On April 21, 2023, the Max Bell School of Public Policy hosted "The Energy Transition We Need", a hybrid conference that brought together experts various fields to highlight some of the biggest policy challenges Canada faces in the years ahead in achieving net zero greenhouse-gas emissions by 2050, like financing the massive investment in new technologies or dealing with the economic dislocation created for millions of workers.
Panel #1: The Money and Investment We Need
Flexibility of the economy to enable a smooth transition is the biggest challenge facing innovative policies. "It's not about picking winners or the best technologies...it's about focusing on the market failures and choosing instruments to address these failures," said panelist Rachel Samson, Vice President of Research from the Institute for Research on Public Policy. Carbon taxing is considered a feasible option, but as Paul Rochon, from Deloitte Canada, stated, the rest of the world not taxing carbon creates a legitimate challenge, leading to limited incentives for investments. Listen to the panelists addressing these challenges below.
Panel #2: The Jobs and Skills We Need
All economic transitions are “disruptive”, and the size and duration of our coming energy transition suggests that it may be more disruptive than most. This panel focused on the government's role in adjusting to the shifts in economic activity towards cleaner energy sources and technologies, such as frictions in employment. Jennifer Robson, Program Director of Political Management at Carleton University, argued that Canada should utilize the government, specifically provincial governments, to accomplish the energy transition." One of the biggest lessons from the pandemic is that there is no substitute for government." From a more holistic standpoint, Jim Stanford, from the Center for Future Work, argued that security, whether from private or public sector, must be offered to workers so they feel confident transitioning from fossil fuel to clean energy jobs.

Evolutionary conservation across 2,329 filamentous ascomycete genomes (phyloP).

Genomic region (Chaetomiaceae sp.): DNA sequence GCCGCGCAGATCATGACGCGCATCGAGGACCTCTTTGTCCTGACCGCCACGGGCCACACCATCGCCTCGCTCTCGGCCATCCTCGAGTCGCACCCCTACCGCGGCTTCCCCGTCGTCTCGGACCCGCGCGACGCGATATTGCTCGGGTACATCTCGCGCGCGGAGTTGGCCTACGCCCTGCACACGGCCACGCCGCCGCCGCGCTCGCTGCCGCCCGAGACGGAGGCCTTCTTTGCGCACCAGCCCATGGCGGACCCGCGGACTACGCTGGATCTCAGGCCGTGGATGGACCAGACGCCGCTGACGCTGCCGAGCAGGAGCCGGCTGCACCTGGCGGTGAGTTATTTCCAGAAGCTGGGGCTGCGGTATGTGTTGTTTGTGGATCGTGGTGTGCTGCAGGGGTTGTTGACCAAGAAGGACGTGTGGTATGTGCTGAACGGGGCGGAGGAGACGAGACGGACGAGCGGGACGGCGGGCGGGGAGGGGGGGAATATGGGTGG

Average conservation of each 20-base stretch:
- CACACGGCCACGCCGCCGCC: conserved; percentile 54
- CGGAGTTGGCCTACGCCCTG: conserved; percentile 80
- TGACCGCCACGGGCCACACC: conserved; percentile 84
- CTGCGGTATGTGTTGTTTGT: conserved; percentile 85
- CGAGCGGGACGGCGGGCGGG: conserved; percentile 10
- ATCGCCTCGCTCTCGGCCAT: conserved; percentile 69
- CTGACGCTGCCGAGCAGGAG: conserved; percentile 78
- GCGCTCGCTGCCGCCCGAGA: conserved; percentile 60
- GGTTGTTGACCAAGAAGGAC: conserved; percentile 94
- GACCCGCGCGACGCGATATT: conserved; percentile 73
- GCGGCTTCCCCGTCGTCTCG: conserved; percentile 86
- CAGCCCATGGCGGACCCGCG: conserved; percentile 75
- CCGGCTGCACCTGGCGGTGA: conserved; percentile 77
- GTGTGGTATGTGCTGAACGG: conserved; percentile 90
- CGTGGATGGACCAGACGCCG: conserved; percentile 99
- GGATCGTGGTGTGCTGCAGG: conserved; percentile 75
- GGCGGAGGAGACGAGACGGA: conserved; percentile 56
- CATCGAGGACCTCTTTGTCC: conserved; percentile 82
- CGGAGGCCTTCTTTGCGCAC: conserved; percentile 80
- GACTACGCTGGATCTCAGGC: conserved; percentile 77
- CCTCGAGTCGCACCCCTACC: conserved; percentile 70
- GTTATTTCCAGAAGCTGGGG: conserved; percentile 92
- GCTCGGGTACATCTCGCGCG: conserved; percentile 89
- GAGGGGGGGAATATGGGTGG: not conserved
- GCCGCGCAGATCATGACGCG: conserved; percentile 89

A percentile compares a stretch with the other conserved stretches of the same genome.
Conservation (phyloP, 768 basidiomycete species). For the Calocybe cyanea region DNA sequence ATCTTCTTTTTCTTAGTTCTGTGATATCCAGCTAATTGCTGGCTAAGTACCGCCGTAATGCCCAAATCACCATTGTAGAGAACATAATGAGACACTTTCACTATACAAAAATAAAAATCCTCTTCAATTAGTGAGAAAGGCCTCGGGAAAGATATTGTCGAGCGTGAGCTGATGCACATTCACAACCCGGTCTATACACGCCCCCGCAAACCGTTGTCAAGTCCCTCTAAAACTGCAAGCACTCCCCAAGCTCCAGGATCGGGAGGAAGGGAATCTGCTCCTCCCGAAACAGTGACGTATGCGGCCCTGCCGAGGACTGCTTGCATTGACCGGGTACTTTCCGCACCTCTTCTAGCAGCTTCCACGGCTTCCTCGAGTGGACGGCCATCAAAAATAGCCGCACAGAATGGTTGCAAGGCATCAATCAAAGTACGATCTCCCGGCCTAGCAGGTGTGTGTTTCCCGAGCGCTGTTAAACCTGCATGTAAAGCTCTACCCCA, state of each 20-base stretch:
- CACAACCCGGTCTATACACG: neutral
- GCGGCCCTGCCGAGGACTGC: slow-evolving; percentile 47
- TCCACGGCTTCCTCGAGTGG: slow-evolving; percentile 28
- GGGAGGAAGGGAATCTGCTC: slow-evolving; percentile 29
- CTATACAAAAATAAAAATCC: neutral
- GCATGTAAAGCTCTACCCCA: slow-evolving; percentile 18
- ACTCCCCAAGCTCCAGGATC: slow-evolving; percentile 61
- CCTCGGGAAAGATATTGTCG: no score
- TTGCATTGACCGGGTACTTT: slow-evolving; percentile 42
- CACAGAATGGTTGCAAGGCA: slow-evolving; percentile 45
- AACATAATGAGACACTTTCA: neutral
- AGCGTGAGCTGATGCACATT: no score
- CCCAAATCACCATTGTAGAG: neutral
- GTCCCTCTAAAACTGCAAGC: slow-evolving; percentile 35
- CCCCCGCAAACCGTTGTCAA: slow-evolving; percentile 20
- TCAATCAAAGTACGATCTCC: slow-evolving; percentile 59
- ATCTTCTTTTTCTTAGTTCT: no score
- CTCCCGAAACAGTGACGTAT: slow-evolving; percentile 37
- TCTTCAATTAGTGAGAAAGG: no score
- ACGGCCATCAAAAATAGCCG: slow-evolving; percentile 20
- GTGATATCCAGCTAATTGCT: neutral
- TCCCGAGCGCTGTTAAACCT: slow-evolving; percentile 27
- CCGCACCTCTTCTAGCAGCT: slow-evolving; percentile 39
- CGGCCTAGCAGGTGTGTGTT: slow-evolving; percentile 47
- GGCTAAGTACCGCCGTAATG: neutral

Panel #3: The Politics and Partnership We Need
A challenging economic transition places strains on democratic politics, especially when energy resources align so closely with existing regional divides. "To address the climate problem, we are going to have to build a lot of infrastructure, which will require an evolution of thinking," said Rachel Doran from Clean Energy Canada. She added that Indigenous people are the third-largest asset holders in renewable energy projects in Canada, pointing to the leaders we can follow in this transition. Despite the regional differences in Canada, the panelists touched on possible strengths towards a positive energy transition.
Keynote: "Reimagining A New Way Forward, with Intention" — Sheila Watt-Cloutier
Nobel Peace Prize nominee Sheila Watt-Cloutier is in the business of transforming public opinion into public policy. Experienced in working with global decision-makers for more than a decade, Watt-Cloutier offers a new model for 21st century leadership. In "Reimagining A New Way Forward, with Intention," Sheila discussed the empathy and messaging needed to ensure everyone works meaningfully together to combat climate change.
This conference was the first in a series of ten annual conferences on policy issues at the intersection of the economy and the environment. Stay tuned on future events by subscribing to our email list - choose "Annual Ecofiscal Conference updates."